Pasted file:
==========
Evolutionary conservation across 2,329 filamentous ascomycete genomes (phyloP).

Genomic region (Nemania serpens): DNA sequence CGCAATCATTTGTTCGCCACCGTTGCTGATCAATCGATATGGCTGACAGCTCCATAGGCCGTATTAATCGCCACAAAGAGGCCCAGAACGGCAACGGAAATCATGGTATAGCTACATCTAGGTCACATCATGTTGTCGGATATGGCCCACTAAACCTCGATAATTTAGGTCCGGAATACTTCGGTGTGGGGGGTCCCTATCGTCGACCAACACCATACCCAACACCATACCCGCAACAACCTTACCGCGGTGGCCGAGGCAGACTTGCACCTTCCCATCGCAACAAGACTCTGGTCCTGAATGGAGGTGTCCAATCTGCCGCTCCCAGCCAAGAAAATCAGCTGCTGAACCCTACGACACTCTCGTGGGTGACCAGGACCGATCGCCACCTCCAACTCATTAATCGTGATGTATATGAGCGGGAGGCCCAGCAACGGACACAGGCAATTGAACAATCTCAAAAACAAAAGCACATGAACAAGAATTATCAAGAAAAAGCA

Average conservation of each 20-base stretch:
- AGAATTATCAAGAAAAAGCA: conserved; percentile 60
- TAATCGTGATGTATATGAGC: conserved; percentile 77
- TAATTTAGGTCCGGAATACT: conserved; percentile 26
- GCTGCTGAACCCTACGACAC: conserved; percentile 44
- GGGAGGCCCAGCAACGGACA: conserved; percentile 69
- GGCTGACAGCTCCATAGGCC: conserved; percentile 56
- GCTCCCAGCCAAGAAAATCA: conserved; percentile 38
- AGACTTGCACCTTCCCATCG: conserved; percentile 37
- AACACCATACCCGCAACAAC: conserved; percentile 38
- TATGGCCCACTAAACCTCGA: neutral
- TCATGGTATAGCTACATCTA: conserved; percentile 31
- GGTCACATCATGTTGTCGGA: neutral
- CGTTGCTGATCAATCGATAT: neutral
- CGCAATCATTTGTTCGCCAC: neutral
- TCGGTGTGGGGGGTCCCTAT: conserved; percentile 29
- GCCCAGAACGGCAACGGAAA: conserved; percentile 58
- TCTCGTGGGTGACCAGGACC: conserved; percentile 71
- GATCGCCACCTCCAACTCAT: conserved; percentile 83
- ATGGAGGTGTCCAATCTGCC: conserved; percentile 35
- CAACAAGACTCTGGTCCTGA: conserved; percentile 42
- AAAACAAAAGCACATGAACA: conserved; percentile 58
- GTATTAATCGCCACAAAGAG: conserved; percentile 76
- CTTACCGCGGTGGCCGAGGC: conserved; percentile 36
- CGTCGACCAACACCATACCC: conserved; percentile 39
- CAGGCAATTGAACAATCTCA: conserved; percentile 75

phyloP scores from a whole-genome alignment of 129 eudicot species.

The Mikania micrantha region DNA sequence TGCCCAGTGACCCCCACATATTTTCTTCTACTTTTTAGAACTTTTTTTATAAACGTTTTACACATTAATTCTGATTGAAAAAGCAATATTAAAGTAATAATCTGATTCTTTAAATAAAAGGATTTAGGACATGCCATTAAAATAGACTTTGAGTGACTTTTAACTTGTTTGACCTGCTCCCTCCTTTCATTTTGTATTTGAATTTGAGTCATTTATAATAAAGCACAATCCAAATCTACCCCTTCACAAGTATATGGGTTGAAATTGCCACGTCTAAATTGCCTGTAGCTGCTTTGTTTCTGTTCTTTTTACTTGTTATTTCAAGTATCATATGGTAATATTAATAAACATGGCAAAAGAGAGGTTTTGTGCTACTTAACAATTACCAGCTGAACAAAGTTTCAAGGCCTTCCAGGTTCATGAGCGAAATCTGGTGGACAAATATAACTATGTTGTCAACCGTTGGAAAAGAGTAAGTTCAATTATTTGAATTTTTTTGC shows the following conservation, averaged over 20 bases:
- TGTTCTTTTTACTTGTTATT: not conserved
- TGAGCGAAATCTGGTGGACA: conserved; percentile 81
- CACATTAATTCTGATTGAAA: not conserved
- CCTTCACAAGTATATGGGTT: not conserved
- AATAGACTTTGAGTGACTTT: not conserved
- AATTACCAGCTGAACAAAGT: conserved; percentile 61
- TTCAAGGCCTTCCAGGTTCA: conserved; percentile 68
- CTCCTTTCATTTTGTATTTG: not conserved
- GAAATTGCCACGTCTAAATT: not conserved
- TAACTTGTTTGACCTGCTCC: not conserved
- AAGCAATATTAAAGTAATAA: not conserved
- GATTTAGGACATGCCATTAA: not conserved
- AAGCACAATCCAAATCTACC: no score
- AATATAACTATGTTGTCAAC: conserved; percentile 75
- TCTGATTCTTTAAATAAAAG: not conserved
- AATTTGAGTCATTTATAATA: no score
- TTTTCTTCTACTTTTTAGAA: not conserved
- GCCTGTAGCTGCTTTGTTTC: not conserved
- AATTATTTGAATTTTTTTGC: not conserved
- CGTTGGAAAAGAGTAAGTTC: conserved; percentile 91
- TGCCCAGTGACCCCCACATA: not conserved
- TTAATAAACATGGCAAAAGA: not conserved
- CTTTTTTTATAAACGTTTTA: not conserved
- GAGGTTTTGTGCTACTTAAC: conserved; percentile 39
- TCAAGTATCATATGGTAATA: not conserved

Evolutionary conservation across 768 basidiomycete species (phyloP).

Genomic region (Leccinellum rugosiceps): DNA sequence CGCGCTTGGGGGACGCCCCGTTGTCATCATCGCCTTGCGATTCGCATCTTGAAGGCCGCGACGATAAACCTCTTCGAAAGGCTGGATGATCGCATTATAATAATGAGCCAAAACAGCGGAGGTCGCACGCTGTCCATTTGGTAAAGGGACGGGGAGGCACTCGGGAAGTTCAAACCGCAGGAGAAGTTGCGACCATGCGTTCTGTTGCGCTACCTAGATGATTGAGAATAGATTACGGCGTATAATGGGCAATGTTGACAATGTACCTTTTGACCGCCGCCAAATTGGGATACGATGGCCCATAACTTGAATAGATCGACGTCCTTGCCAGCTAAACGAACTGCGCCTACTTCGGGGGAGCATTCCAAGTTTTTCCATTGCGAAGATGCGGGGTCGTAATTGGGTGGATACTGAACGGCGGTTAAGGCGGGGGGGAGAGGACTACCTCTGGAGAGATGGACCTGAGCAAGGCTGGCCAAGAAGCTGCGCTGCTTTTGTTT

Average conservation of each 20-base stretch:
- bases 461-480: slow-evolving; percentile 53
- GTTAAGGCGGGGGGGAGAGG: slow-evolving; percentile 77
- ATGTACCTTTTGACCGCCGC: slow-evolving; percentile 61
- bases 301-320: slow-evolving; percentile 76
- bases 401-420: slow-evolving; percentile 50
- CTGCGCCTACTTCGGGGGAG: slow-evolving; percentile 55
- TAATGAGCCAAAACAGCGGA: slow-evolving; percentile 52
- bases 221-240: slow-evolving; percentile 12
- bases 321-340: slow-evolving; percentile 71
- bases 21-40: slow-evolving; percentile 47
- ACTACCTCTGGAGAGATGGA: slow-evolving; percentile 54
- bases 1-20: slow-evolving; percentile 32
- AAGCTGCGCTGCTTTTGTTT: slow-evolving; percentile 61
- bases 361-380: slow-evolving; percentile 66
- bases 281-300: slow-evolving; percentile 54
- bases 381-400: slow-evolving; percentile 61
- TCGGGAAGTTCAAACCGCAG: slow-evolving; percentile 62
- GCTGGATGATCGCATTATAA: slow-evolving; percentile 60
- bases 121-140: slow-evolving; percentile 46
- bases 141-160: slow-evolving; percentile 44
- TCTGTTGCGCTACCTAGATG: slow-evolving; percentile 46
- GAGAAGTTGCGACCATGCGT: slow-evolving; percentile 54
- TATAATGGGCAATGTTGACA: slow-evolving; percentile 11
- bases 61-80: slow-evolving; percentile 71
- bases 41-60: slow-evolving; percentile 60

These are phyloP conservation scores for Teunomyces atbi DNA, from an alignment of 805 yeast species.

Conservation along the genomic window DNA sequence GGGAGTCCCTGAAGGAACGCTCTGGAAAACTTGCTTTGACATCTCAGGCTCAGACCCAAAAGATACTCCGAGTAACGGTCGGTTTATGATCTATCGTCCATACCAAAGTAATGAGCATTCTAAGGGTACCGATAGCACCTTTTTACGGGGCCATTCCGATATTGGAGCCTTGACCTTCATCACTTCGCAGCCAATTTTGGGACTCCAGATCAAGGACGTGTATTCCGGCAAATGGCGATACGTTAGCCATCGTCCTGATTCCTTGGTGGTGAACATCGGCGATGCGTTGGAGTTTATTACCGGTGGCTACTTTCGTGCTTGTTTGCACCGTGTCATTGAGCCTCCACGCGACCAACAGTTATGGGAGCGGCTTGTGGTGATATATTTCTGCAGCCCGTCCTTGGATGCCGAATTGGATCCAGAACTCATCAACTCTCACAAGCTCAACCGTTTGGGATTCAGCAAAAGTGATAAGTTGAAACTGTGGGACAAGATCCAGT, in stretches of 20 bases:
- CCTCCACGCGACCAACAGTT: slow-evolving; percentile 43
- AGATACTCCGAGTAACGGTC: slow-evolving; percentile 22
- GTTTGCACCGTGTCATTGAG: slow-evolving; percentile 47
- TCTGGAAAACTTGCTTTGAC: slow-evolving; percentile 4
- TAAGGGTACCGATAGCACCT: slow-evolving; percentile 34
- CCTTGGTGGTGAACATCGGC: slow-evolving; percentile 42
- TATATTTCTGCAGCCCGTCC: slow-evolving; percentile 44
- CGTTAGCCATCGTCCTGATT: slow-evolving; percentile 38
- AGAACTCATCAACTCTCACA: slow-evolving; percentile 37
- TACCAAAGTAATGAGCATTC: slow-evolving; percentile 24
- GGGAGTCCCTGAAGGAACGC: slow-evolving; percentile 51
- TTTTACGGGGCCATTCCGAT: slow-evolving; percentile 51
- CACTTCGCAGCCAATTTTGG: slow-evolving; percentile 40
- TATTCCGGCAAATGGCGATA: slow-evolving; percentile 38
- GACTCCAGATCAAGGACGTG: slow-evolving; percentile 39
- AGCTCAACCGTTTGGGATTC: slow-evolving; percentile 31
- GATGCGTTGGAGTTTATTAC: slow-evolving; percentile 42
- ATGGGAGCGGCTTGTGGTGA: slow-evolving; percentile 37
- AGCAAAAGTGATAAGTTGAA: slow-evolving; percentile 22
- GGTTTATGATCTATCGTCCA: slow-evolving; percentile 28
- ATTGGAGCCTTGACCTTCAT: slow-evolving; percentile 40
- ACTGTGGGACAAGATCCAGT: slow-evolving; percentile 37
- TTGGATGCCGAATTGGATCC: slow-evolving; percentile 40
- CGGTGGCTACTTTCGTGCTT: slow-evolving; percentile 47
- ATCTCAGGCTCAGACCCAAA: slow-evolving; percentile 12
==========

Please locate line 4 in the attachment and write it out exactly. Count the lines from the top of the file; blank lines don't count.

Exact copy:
- AGAATTATCAAGAAAAAGCA: conserved; percentile 60